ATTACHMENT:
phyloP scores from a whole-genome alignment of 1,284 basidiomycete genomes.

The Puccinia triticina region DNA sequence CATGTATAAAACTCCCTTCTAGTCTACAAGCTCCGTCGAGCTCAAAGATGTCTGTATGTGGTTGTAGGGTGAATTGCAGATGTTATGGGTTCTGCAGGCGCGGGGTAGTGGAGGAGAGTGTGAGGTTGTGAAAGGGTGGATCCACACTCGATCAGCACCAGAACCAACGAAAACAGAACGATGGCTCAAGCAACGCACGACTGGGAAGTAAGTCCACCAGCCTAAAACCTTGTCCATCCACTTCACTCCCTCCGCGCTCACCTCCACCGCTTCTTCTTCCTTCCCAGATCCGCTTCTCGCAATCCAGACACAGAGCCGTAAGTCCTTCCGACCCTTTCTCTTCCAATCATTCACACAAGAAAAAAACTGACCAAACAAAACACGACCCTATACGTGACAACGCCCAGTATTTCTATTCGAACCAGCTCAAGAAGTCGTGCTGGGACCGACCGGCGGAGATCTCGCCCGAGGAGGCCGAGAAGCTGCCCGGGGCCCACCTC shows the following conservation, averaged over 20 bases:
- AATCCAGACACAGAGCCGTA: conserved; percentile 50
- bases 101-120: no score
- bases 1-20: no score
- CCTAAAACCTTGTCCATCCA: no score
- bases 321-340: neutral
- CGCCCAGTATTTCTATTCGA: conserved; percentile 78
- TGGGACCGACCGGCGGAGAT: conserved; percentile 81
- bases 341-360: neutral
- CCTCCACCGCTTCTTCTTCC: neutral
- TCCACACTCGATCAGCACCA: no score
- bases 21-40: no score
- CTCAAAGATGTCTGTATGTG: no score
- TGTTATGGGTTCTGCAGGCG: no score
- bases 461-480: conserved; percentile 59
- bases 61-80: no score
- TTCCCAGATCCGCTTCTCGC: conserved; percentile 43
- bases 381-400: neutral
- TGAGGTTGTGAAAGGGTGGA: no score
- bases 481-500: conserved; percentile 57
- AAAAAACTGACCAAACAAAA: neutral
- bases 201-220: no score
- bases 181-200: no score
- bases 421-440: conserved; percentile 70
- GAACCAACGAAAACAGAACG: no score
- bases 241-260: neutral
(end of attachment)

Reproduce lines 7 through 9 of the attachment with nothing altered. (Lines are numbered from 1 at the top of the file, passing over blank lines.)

- bases 321-340: neutral
- CGCCCAGTATTTCTATTCGA: conserved; percentile 78
- TGGGACCGACCGGCGGAGAT: conserved; percentile 81